As a result of such attitudes, the pipeline may well become a significant regional factor of stability, provided that all those involved behave in a clever, responsible way with respect to their neighbors as well as to the provisions of International Law. This can, and must, develop into an once in a lifetime, so to speak, opportunity for all peoples in the area for a brighter future and not to another undesirable source of friction.

In the field of electricity also, the latest discoveries of substantial hydrocarbon deposits in the Eastern Mediterranean, might well have a substantial positive effect on European and Middle East energy security, as well as on the commissioning of new international electricity interconnections based on new electric power generating plants running on natural gas. We, from our side, are in fact delighted that the European Commission’s competent Decision Making Body decided a few months ago to include an underwater electrical cable, (the Euro-Asia Interconnector that could reach Israel in a short time and which represents a project of roughly 3.5 billion Euros budget), in the final Projects of Common Interest (PCI) list. In this connection, further development of the Greek Transmission Grid and the proposed new cross-border interconnections with Bulgaria and Italy, are also of paramount importance in terms of promoting the further unification of the South Eastern European electricity market.

Through careful policy planning, wise and prudent governance, but above all, through honest and open cooperation to serve our convergent interests and needs, all countries in the region can develop their natural resources successfully, in a mutually beneficial way. It is evident from all relevant data so far available, that the coming years will most probably unveil new huge natural gas possibilities in the Eastern Mediterranean.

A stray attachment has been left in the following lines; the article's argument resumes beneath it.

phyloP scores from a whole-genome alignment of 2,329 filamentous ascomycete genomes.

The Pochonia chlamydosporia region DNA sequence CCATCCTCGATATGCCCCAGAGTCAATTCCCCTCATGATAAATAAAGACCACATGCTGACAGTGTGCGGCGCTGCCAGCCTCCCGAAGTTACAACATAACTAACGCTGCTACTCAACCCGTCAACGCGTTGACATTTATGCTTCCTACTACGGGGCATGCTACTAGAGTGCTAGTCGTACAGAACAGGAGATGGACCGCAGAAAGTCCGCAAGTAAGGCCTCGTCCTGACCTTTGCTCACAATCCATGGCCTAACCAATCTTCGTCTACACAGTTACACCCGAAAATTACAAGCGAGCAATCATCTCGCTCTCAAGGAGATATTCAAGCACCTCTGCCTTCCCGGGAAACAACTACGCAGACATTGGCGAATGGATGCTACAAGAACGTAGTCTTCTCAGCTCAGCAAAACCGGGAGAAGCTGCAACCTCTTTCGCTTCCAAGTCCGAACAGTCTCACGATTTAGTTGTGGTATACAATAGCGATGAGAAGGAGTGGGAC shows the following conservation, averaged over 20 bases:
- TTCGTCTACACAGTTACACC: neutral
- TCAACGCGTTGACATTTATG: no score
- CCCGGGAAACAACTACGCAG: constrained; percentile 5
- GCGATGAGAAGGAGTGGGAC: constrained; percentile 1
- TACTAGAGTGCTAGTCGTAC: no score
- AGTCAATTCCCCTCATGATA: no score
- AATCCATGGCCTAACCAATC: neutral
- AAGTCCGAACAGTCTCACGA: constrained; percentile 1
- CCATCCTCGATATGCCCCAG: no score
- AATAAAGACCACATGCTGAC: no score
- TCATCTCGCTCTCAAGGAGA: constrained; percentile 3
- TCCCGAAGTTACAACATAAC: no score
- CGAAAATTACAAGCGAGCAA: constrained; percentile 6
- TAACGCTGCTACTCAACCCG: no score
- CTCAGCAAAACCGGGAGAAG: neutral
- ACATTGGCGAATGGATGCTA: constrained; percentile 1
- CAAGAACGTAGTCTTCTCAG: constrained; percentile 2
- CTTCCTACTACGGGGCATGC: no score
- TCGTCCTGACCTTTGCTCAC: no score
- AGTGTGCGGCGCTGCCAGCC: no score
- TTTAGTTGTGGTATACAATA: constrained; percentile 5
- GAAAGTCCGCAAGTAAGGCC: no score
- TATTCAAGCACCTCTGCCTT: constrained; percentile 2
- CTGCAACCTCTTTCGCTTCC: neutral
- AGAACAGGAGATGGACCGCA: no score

Getting the greatest possible number of countries that share an interest in the region’s hydrocarbons on the same page and earmarking their exports for an energy-thirsty Europe, will undoubtedly boost their geopolitical and economic prospective, thus turning a potentially high-risk area to a hub of cooperation and peaceful, creative coexistence. This highly desired scenario, can yield spectacular results and substantial development and prosperity to our peoples, increasing at the same time significantly the level of trust and will for close cooperation, even among countries that maintained open animosity for each other in past years.

Given the dazzling evolution in today’s global affairs, such hostile attitudes begin to seem outdated and look rather out of context. I am hopeful that the next realistic and certainly more able than us generation, will soon turn such negative predispositions and consequent feuds into useless relics of the past.

As a matter of fact, in the beginning of my intervention I purposely referred to the two main existing schools of thought in international relations. Let me now confide with you, that it is my firm belief that developing vast possibilities in the energy sector throughout our region, finally presents a golden opportunity to all actors of our troubled area to consider seriously following steadily and in a consistent way, the principles and rules of the Idealist school of thought in a revolutionary Kantian approach of human, and consequently, State relations. It is high time that societies, well into the 21st century by now, learn from mistakes committed by mankind in previous, horrific for all humanity, dark years and consequently alter course towards a more converging, cooperative global and regional international order. At long last, we could all act in a positive spirit, within a framework of a well regulated international order, based on the respect of International Institutions, Rule of Law, existing relevant international Treaties and above all, each other.

Thank you again.